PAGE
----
Japan China defense budget


On January 14, 2015, Japan approved its biggest defense budget ever for the next fiscal year. According to Business Insider[1], until March 2016, “Tokyo will spend 4.98 trillion yen ($41.97 billion)”; previously, the highest Japanese budget was the “4.96 trillion yen earmarked in 2002”. Part of the new budget will be spent on acquiring new capabilities, especially maritime ones: “20 "P-1" maritime patrol aircraft, with a combined price tag of 350 billion yen, [...] five V-22 "Osprey" – crossover aircraft, which have the maneuverability of helicopters and the range of airplanes – along with six high-tech F-35A stealth fighters, [...] 30 units of amphibious vehicles and one E-2D airborne early-warning aircraft”. Japan “is looking to get a fleet of "Global Hawk" drones over a five-year period, and part of the purchase will come out of this budget”, while another part of the funds will also be spent on “the construction of one Aegis destroyer”[2].

The approval of Japan’s biggest defense budget to date comes “in response to China’s increasing military influence in the region and Beijing’s claims to a group of disputed islands administered by Tokyo”[3] in the East China Sea – namely the Senkaku/Diaoyu islands. In addition, “[Shinzo] Abe is expected to push for legislation to reinterpret Japan’s constitution to allow Japanese troops to fight alongside allies on foreign soil for the first time since the end of the second world war”[4]. Beyond the tensions with China, the approval of Japan’s record defense budget can also be a consequence of North Korea’s ongoing missile and nuclear development programs.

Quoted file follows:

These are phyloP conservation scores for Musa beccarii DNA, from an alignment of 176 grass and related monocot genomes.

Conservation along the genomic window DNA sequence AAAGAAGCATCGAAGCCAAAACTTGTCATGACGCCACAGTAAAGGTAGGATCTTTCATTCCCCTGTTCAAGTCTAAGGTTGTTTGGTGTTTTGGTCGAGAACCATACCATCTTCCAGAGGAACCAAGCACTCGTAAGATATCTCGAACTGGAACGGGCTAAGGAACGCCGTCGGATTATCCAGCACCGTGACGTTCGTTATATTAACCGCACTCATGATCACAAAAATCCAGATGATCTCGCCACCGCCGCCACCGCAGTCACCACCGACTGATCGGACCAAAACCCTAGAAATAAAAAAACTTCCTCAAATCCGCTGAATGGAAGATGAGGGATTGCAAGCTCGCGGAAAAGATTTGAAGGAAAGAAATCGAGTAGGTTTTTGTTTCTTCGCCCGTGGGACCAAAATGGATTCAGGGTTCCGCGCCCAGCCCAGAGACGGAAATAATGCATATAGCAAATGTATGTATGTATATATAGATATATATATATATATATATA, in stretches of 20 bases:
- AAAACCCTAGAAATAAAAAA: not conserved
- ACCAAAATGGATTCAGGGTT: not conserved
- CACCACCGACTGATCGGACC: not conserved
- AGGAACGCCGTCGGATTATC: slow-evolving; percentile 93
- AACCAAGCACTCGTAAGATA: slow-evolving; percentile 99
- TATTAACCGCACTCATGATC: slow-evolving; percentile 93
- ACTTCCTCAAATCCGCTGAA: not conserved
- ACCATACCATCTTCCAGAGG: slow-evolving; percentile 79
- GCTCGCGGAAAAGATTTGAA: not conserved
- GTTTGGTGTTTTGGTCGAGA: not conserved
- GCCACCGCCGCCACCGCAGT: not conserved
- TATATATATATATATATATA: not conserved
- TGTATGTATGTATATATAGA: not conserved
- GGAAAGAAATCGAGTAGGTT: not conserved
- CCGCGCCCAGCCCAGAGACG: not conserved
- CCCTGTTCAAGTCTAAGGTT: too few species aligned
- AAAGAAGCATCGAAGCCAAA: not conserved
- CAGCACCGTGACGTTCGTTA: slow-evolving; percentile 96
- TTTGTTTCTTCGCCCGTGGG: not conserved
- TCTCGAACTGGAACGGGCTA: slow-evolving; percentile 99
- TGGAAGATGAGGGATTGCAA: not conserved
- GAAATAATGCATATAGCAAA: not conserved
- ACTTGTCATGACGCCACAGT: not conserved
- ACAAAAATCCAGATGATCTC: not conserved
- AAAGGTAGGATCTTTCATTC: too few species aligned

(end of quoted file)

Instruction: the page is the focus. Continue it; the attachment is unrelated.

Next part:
The newly adopted defense budget allows Japan to increase and consolidate its military power, in order to be able to cope with the increasing Chinese assertiveness and influence. Beijing is also in the process of expanding its military power, as less than a month ago, “China commissioned its latest guided missile destroyer, the Jinan 052C”, a ship that will “will help the PLAN to expand its ability to operate in the open ocean away from China's coasts” and which “could allow China to further press its territorial ambitions throughout the Pacific and the South China Sea”[5]. We might be witnessing the beginning of an arms race, as both Tokyo and Beijing, two of the world’s leading economies, are developing and acquiring new military capabilities. This could lead to a further escalation of the tensions between the two powers, which would degrade the regional (and international) balance of power.

[1] Harumi OZAWA, “Japan just Approved Its Biggest-Ever Defense Budget”, Business Insider, January 14, 2015, accessed at the Internet address http://www.businessinsider.com/afp-japan-approves-biggest-ever-defence-budget-amid-asia-tensions-2015-1

[2] Ibidem

[3]Justin MCCURRY, “Japan reveals record defence budget as tensions with China grow”, The Guardian, January 14, 2015, accessed at the Internet address http://www.theguardian.com/world/2015/jan/14/japan-reveals-record-defence-budget-as-tensions-with-china-grow


[5]Jeremy BENDER, “China Is Building A New Fleet Of Guided Missile Destroyers”, Business Insider, January 5, 2015, accessed at the Internet address http://www.businessinsider.com/china-unveiled-newest-warship-2015-1

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